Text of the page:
Monthly Archives: February 2005

Goodnight Ossie

Actor and civil rights activist Ossie Davis died yesterday at the age of 87. He and his wife of over 50 years, Ruby Dee, fought for civil rights thoughout their life together. He marched in the anti-lynching campaigns in the 1940s, opposed McCarthy in the 1950s and was close friends with Jackie Robinson, Martin Luther King, Malcolm X (whose eulogy he famously delivered) and Paul Robeson.

One of the things I’ve always admired most about Ossie Davis and Ruby Dee is that they remained loyal friends with Paul Robeson when most everyone else in their industry and circle abandoned him for his avowedly communist beliefs. Likewise I’ve admired how they stood by each other. It would have been easy for a man of Davis’s generation to discourage his wife’s career. Instead he nurtured it along with his own, constantly seeking out projects for them to work on together.

I heard him speak when I was an undergraduate. It was a speech on the civil rights movement, but what I remember most was his comment on the right thing being the easier road because in the end you have to live with yourself. He pointed out that inside we know right from wrong, justice from injustice.

He was a man of great class and dignity. 87 years is a long life, yet when I consider all Ossie Davis did I wonder that he had time enough.

He will be missed.

Burning Anaya

burning-booksDear God. The crazy, far-right protect-children-from-knowledge crowd are burning the classic Chicano novel, Bless Me, Ultima in Norwood, Colorado. Burning it with the help and support of a superintendent of schools Bob Conder who admits to never even having read it. The copies couldn’t be donated, he explained, because he didn’t want to risk them falling into the hands of a child.

Heavens no. If it fell into the hands of high school students, they might read it and learn how full of shit he is. What is he teaching them by burning school books, destroying novels? (Picture is a famous shot from a Nazi student rally where objectionable books were burned).

This is not some new marginal or semi-pornographic work that a radical teacher is trying to slip into her or his classroom, not that I’d support burning those either. The novel was written in 1972 and is probably among two of the first and best known Chicano novels. Its author, Rudolfo Anaya is both an award-winning author and a literature professor (okay, I think maybe he’s retired now) at the University of New Mexico and the book has national and international standing as exceptionally good American literature.

I’ve read this novel many times and been in two classes where it’s been taught — I can’t really see what the problem with teaching it to highschool or even junior highschool students would be. The book uses magical realism to tell the story of a soldier returning home from the second World War and the healing he finds in the memories of the herbal magic practiced by his mother and adopted grandmother.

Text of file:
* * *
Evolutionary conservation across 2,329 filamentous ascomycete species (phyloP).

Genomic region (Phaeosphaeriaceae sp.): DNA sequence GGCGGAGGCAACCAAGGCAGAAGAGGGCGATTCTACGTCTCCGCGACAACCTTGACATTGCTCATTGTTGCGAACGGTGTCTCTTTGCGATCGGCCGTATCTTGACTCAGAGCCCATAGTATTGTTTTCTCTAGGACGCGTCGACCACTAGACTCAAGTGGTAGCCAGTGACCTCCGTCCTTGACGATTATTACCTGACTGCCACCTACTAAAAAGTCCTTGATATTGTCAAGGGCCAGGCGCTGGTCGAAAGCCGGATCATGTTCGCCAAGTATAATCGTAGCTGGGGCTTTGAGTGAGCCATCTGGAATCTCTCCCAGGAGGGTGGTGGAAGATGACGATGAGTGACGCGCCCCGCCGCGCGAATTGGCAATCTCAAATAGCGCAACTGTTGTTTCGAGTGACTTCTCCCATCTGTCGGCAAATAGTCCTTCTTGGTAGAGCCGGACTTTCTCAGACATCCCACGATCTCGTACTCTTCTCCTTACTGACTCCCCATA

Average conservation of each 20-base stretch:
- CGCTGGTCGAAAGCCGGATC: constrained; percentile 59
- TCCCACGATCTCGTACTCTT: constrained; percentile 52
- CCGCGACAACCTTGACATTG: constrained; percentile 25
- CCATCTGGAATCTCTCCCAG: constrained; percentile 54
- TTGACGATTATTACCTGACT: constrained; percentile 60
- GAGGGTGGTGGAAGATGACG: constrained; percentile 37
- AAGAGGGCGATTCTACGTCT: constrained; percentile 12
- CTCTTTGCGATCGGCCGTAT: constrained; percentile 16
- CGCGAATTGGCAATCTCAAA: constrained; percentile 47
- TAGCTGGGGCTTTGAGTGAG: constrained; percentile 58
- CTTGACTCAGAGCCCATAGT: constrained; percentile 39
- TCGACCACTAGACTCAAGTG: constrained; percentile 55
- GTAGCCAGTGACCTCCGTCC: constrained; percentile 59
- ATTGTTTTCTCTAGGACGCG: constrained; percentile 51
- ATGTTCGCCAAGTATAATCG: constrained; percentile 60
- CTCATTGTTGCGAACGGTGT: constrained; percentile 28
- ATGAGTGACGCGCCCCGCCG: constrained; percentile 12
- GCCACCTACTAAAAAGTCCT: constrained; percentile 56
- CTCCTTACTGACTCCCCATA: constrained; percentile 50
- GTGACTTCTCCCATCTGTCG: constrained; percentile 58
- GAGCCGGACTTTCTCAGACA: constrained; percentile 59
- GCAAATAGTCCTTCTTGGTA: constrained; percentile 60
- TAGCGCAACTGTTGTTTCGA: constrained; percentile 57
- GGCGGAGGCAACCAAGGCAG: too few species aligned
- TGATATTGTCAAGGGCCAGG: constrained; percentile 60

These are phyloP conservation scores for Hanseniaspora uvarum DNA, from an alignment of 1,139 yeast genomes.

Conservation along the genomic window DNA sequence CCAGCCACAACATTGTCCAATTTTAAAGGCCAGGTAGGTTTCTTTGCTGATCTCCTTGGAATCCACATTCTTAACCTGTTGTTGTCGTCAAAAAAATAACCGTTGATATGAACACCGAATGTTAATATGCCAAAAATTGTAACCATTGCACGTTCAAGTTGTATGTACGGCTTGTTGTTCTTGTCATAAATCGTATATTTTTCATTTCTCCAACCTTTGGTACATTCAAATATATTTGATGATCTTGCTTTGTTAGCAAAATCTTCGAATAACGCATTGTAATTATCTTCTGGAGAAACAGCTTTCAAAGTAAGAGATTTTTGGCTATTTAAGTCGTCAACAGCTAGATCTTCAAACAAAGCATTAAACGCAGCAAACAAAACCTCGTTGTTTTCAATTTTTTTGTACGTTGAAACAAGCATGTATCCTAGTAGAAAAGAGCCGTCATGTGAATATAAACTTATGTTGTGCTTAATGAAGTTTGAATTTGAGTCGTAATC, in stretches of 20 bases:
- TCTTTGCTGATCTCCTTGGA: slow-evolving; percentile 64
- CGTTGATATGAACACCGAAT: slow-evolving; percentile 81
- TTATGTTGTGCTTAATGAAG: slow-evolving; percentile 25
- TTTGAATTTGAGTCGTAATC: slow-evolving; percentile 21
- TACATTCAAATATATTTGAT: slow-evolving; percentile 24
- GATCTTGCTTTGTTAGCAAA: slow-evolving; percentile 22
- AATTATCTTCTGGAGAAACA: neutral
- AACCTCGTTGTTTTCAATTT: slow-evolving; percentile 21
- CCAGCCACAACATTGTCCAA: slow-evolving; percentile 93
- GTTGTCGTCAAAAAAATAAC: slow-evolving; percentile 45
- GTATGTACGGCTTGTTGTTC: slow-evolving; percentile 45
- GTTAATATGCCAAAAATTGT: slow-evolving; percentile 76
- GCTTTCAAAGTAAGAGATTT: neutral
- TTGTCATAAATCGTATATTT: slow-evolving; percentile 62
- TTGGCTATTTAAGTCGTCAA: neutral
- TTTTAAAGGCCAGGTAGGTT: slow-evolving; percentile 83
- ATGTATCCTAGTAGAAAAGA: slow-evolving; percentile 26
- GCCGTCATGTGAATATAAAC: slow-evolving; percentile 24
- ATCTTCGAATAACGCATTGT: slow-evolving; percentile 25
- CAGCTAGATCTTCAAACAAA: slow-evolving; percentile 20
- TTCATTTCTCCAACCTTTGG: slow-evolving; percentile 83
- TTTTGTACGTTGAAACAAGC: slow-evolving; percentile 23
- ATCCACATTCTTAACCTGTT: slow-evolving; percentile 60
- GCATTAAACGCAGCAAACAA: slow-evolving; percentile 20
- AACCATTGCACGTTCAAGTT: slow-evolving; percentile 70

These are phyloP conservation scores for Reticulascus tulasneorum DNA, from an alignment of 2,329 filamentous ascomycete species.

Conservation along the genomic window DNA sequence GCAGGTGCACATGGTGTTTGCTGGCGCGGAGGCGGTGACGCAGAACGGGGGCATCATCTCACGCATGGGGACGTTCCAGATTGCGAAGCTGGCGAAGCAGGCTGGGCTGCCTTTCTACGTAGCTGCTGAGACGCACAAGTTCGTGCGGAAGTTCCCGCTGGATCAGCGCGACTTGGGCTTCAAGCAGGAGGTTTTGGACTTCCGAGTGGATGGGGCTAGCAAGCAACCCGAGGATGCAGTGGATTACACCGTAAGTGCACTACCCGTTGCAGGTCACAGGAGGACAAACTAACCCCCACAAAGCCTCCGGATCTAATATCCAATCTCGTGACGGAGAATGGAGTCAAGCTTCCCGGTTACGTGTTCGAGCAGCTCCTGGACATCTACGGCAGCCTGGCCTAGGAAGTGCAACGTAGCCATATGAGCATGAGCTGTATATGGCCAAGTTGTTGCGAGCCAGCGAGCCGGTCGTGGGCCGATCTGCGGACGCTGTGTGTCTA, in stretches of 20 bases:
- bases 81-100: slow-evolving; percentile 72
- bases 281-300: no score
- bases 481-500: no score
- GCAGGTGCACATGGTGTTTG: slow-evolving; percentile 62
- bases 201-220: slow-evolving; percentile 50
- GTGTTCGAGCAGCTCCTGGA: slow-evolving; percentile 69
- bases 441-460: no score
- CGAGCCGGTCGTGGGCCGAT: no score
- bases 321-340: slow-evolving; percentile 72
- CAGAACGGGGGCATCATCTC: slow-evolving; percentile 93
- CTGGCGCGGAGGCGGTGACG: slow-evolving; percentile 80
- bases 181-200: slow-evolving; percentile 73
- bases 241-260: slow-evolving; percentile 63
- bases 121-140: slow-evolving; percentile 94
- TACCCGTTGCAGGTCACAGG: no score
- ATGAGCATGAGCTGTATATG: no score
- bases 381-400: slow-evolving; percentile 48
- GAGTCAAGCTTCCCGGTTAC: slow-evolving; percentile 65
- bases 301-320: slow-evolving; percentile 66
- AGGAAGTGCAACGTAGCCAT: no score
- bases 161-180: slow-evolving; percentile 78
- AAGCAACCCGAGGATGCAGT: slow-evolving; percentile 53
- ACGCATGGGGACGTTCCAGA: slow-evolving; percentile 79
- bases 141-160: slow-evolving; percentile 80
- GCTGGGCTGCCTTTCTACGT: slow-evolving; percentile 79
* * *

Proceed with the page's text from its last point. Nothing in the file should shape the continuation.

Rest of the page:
There’s some profanity in the book, as befits a character who’s a young former soldier. The grounds for the book being destroyed? That it’s obscene and promotes paganism. More about the burning here.

I’ve sat here for a while trying to come to grips with what can be done. My suggestion is to buy a copy of the book, read it and then if you think its worthy, donate it to your local library.

At least they’re being honest

alberto-gonzalesI have no idea what the source of this is, other than the wonderful bookofdays blog where I found it. It may be a real screen shot (and god I do hope so) or it may be the product of photoshop.
But wherever it came from the picture has had me laughing for the past two days. Sure it’s bitter laughter, but laughter nonetheless. I know a lot of my readers (friends who I’ve begged) are in the uk or Austrailia, but for those of you that are trapped in the US with me, calling or faxing your Senator about filibustering Al would be a good thing.

I may have seemed wishy-washy in my first About Al post but latino or not, I sure don’t want someone who can turn his legal mind to defending torture to be the country’s chief law-enforcement officer. I’m trying to imagine him attacking LAPD abuses or looking into civil rights violations and wondering how he could have any credibility.

Okay, this turned serious. But, as Chris says, the picture is worth a thousand. What I say is maybe the only thing we can do to keep from crying is to laugh.

Super humiliation

Last night my dad called me. He had a reason (reminding me of my great aunt’s birthday), but was also stuck in traffic on his way home and wanted to chat. After asking me about my day and week and what I’d been doing when he called, he struck out in a new direction.

DAD: "So, do you and Paul have any plans for the Super Bowl?"

ME: "Um, no not really. I haven’t really thought too much about it."

{PAUSE} DAD: "Oh. Do you know when it is?"

ME: "This weekend? Um, Sunday?" {I thought about checking on the computer, but was afraid he’d hear me typing and laugh.}

DAD: {Laughing anyway} Do you even know who’s playing?

ME: Um, the Colts? Fortunately he was apparently stopped in traffic because after giving my answer the game show buzzer he dissolved into much laughter and then gave me the right answer (it’s the Patriots and Eagles in case you’re as out of touch as me.)

He suggested that P and I might want to consider taking a newspaper. I agreed. As I answered, I realized I’d been actively avoiding the news since the election. How long can my denial continue? Still, I was glad it provided my dad with a good laugh.